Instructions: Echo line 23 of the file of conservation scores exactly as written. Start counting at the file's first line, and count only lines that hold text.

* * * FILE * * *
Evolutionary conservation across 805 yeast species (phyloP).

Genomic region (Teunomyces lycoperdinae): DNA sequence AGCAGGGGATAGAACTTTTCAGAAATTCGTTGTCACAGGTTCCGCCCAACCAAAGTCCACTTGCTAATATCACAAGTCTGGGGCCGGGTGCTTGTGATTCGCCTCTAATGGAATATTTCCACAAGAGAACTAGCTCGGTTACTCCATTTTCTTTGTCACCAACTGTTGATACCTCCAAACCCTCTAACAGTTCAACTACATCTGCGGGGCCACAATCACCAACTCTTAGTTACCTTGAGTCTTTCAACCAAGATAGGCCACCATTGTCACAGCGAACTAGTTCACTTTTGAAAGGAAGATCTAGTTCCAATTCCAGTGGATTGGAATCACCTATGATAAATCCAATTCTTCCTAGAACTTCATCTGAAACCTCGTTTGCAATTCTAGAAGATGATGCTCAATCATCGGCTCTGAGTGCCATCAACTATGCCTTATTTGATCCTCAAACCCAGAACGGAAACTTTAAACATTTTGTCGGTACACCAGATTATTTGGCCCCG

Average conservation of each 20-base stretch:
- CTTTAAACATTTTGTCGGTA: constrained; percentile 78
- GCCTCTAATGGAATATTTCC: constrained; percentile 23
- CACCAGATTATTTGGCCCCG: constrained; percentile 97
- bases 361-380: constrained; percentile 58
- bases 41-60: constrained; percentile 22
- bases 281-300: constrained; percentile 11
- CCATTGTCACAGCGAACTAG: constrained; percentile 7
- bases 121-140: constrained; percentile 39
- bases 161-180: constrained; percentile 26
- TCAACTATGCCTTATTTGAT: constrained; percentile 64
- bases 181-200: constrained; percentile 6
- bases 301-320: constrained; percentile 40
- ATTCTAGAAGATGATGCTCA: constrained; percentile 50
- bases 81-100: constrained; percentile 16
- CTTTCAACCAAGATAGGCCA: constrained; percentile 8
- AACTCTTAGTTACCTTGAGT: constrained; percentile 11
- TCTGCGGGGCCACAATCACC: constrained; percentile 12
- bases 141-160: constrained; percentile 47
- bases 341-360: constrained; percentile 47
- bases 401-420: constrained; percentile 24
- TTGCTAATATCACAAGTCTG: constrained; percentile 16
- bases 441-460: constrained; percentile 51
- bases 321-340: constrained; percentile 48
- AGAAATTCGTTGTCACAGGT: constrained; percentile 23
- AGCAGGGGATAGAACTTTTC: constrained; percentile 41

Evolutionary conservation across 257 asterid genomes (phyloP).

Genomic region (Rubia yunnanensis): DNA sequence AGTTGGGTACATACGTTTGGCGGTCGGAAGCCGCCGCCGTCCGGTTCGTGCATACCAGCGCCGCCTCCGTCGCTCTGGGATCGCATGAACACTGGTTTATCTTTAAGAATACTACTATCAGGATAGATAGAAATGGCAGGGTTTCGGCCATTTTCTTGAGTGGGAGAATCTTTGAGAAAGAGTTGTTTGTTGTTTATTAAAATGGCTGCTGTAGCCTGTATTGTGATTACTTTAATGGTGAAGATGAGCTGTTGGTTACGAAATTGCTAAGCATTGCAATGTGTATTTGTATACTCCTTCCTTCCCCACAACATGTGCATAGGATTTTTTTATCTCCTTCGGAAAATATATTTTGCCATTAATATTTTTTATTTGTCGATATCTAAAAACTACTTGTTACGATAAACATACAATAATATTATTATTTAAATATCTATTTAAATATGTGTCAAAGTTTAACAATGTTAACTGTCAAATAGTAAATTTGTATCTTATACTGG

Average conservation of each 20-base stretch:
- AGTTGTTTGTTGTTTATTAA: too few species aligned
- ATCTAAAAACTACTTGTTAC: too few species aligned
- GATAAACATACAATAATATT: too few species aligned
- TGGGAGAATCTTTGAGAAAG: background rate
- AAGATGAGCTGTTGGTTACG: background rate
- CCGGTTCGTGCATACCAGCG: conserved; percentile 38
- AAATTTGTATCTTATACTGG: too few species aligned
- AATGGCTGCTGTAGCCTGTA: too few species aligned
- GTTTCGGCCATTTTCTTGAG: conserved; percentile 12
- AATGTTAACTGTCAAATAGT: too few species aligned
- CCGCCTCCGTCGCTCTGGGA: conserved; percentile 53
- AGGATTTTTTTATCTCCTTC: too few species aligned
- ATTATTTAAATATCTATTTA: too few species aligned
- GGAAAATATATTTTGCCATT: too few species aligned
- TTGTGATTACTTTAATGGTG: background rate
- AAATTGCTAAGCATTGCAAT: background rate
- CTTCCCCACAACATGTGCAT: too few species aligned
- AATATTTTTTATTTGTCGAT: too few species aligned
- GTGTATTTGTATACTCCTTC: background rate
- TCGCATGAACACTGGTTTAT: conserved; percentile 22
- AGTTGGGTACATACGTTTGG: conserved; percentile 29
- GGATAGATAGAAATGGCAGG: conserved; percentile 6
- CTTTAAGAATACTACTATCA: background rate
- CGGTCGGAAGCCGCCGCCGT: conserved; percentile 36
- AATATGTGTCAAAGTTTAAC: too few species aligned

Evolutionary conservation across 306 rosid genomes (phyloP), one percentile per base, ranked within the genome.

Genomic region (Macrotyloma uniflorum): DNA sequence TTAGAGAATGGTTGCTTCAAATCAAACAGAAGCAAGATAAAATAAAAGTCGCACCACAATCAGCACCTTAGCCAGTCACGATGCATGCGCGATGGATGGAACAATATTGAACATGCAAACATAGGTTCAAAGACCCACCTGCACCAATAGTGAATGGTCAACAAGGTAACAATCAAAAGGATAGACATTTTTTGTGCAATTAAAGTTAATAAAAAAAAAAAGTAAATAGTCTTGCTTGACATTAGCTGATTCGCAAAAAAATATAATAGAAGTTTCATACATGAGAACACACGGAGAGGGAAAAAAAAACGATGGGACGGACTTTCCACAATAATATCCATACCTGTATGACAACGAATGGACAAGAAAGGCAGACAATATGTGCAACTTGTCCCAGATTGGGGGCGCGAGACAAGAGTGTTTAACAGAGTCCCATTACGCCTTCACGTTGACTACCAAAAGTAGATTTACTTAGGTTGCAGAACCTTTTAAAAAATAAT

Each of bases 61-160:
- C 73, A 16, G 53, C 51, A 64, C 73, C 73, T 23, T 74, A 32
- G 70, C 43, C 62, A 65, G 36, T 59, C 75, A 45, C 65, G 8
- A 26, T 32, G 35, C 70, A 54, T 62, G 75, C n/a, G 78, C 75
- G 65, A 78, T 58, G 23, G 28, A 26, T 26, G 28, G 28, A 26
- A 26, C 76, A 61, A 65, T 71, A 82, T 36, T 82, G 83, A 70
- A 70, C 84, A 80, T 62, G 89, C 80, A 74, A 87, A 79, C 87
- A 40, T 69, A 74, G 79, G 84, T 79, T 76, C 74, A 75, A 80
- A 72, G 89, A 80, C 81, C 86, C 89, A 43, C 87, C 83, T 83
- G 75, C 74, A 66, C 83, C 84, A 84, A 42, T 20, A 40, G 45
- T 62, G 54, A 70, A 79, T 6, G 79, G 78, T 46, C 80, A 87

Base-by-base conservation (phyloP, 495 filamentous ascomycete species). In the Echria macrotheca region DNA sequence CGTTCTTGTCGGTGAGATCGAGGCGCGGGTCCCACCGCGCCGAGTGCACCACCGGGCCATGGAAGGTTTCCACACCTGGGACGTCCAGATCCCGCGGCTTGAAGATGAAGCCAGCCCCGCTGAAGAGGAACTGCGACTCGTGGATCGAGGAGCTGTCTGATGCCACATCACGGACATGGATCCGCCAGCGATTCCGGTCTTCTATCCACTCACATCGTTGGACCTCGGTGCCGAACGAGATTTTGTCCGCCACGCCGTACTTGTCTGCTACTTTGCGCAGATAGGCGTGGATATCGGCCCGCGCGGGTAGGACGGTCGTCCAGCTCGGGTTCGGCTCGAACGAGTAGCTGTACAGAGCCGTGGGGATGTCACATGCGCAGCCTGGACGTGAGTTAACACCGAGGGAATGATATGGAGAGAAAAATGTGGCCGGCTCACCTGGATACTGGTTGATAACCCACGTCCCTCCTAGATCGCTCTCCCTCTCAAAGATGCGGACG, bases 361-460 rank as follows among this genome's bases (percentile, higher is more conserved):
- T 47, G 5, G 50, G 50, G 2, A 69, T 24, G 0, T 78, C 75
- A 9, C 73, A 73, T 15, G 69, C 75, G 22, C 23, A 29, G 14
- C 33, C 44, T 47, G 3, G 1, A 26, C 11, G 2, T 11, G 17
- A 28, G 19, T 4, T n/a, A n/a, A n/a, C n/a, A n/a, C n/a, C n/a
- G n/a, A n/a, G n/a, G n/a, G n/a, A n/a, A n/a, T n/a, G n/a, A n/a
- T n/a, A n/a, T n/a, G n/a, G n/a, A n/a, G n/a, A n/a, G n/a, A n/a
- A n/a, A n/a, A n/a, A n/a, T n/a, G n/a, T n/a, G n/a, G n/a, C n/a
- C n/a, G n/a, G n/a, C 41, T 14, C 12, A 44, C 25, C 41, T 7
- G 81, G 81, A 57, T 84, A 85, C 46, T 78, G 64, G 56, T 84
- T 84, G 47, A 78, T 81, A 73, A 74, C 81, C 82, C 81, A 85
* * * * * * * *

- bases 401-420: constrained; percentile 24